Three days before I got Vegas, finally finished my dress this afternoon. Yikes!
Sometimes I think I am either incredibly lucky when I get things done so quickly, or incredibly silly for procrastinating in the first place!
Last week a gave an update of how this dress was going, which I’d started after signing up my my first craftsy course when I was looking for something an extra special to take off to Vegas as I would be out there celebrating my (gulp) 34th birthday.
I’ll pick up where I left off.
The bodice made, I started with the skirt, which is a faux sarong (which doesn’t have the extra flap underneath). It was relatively easy to put together with a lot of gathering to one side to give it the sarong look.
After sewing up the sides I pinned it to the bodice to see how it would look and I was so happy to see it looking gorgeous.
I have to say this is always my favourite part of sewing, when I can finally look at what the garment will become.
I don’t know why but it always does surprise me that I have managed to actually make something that looks like it’s meant to. You would have thought that almost a year in I’d be over it, but apparently not.
That’s the joy of making your own clothes though, isn’t it?
After this it was time to sew it in. Now, I know it was going to be a bit of a struggle with that amount of gathering to one side but armed with my seam ripper I knew that it might be a case of taking it apart and putting it back together again.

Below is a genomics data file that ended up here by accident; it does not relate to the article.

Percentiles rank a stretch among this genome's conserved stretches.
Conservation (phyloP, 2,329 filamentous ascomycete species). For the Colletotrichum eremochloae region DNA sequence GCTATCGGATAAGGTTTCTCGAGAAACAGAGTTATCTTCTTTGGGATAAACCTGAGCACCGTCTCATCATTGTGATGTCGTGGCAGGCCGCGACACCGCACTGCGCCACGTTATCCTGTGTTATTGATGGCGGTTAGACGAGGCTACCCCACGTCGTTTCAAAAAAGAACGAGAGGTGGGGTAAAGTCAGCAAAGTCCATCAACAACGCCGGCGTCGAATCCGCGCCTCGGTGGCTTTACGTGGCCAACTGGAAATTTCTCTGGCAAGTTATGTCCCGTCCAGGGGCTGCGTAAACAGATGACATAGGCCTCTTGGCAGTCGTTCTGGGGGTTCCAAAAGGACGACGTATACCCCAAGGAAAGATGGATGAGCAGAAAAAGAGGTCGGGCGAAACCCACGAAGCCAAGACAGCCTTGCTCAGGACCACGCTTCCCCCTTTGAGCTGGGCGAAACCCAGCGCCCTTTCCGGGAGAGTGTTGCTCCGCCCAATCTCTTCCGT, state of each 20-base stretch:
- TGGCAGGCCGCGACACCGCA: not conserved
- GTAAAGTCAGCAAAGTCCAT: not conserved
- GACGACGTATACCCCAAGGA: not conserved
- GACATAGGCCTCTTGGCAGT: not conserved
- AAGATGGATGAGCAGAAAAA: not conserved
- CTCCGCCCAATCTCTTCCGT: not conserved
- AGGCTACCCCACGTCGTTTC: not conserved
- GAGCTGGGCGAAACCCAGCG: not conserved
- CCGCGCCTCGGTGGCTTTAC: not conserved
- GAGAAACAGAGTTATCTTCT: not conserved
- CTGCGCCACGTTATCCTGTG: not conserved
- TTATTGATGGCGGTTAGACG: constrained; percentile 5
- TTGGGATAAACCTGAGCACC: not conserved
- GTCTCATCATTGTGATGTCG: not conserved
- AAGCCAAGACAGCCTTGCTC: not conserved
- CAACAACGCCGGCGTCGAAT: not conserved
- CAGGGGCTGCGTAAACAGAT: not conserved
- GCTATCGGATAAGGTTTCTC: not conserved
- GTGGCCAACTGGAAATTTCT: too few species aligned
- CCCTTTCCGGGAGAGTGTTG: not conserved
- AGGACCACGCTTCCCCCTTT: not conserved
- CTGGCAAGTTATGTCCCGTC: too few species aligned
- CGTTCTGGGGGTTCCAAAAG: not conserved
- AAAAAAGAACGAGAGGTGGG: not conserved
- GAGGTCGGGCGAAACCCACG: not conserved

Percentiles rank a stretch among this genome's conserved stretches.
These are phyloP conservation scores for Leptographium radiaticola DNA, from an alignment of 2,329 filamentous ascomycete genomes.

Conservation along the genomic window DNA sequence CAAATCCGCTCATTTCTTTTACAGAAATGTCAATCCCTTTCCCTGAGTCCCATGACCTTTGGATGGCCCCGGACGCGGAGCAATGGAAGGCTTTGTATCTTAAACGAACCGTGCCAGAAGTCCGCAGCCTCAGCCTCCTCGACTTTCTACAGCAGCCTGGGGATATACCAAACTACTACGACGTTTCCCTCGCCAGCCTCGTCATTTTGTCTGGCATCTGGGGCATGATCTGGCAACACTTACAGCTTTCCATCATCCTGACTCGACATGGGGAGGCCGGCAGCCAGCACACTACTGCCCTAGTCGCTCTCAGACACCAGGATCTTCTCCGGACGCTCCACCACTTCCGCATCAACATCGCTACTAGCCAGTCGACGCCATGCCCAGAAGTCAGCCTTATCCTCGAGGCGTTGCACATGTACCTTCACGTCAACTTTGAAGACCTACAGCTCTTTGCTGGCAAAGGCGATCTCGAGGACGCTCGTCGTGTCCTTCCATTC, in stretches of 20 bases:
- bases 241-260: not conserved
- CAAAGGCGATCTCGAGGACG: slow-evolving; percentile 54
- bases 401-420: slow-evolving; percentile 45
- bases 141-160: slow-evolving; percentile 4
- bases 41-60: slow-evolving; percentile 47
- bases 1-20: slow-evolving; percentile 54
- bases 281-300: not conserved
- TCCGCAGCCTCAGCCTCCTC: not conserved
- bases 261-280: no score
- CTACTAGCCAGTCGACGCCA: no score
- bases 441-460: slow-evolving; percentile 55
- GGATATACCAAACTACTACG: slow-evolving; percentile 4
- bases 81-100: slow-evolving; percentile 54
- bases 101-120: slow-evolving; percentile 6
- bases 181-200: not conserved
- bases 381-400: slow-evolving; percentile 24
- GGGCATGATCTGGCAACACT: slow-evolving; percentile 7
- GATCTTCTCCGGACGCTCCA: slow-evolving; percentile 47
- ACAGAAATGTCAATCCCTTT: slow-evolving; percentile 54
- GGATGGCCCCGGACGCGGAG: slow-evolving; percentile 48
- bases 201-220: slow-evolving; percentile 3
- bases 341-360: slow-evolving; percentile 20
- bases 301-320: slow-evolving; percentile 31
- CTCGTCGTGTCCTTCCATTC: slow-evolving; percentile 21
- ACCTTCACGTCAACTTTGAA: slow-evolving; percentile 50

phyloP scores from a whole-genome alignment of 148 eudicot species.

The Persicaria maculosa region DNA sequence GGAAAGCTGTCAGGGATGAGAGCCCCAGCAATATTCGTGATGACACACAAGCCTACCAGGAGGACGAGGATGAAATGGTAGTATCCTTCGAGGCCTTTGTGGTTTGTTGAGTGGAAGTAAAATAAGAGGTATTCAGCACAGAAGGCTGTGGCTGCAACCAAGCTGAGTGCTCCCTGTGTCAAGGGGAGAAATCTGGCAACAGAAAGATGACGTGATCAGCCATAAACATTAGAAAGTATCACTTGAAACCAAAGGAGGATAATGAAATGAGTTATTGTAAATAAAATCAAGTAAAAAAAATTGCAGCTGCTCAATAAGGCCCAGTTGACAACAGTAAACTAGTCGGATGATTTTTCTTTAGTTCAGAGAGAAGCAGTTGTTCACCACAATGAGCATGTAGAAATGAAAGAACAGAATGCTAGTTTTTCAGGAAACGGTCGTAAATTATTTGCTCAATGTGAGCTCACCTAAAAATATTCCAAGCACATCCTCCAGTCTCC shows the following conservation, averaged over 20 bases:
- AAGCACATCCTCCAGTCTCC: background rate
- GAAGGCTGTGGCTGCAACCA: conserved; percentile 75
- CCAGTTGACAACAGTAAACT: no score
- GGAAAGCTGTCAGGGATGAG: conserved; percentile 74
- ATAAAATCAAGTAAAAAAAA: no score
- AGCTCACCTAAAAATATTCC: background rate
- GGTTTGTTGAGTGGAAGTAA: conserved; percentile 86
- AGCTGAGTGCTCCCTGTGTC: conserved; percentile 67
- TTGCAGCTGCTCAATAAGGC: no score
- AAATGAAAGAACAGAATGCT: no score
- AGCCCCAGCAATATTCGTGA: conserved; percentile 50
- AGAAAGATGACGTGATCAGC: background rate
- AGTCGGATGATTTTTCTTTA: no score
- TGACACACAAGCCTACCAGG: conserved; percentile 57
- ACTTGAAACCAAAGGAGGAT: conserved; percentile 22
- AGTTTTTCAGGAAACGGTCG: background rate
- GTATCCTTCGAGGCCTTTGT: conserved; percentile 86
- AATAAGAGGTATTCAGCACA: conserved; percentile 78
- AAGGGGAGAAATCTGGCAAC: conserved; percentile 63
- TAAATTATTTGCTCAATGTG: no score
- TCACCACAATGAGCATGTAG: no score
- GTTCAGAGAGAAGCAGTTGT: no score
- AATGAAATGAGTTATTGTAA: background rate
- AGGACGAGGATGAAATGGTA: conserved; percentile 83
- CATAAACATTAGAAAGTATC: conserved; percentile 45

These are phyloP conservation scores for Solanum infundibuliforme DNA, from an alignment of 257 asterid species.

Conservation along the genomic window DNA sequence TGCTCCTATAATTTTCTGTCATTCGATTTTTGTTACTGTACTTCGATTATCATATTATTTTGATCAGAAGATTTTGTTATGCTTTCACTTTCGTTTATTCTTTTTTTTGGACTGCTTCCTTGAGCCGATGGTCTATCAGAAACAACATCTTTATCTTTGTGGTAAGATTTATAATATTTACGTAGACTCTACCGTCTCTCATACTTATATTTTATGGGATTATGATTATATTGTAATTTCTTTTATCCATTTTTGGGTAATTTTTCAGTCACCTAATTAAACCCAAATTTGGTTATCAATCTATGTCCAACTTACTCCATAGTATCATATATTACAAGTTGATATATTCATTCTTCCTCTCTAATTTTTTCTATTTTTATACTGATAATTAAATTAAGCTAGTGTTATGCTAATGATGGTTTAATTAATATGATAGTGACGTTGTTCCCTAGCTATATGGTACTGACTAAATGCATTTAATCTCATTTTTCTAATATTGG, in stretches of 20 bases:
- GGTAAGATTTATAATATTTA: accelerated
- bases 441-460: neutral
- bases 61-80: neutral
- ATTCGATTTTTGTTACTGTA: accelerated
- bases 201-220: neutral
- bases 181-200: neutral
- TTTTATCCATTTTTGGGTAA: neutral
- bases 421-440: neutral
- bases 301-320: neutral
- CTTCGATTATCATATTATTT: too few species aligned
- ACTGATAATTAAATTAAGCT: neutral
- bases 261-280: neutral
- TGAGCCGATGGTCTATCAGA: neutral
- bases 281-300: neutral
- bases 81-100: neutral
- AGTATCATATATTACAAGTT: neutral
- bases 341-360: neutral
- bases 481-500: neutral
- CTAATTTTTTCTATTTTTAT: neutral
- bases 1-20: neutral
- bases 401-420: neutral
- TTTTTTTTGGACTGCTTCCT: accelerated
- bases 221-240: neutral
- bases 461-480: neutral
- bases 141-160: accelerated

Which I did have to, as I got half way round (after holding my breath and hoping for the best) the doorbell went and local campaigners were asking if I have voted (which I had – at 7.30 that morning).
I look flustered, they apologised and I went back to the skirt, finished it then realised I’d not sewing in the sarong part properly and had to start over again.
Which I did and when I had finished (round 2) it looked a little like this.
I’m not sure it even does it justice, there is a lot of material in that side gather!
It was then time to insert the zip. Now Gertie shows you how to do a lapped zip, something which I have done before but much to my own dismay it didn’t work out as neat as it could have done, so it was nice to go through this stage step by step.
Half the Zip in – success! When I went to sew the other side in however I nearly had a little cry. Zip woes!
I tried twice to do it by machine but I just could not get it right, and to be honest, I really prefer the hand picked technique for this, so in the end this is what I did. I think it just gives the outside a much better look that the row of stitching.
The next morning I had a little try on as I was super excited to see what it looks like, and I wasn’t disappointed.
We were told at the beginning of this class that it would fit like a glove and it really, really does. So if anyone is about to embark on this class please make sure you measure it correctly.
The boning and lining was still to go on but I was so happy that I made the cups that little bit bigger because I was sure at this point that I would have been boobs out!
So on with the internal structure, lining and boning.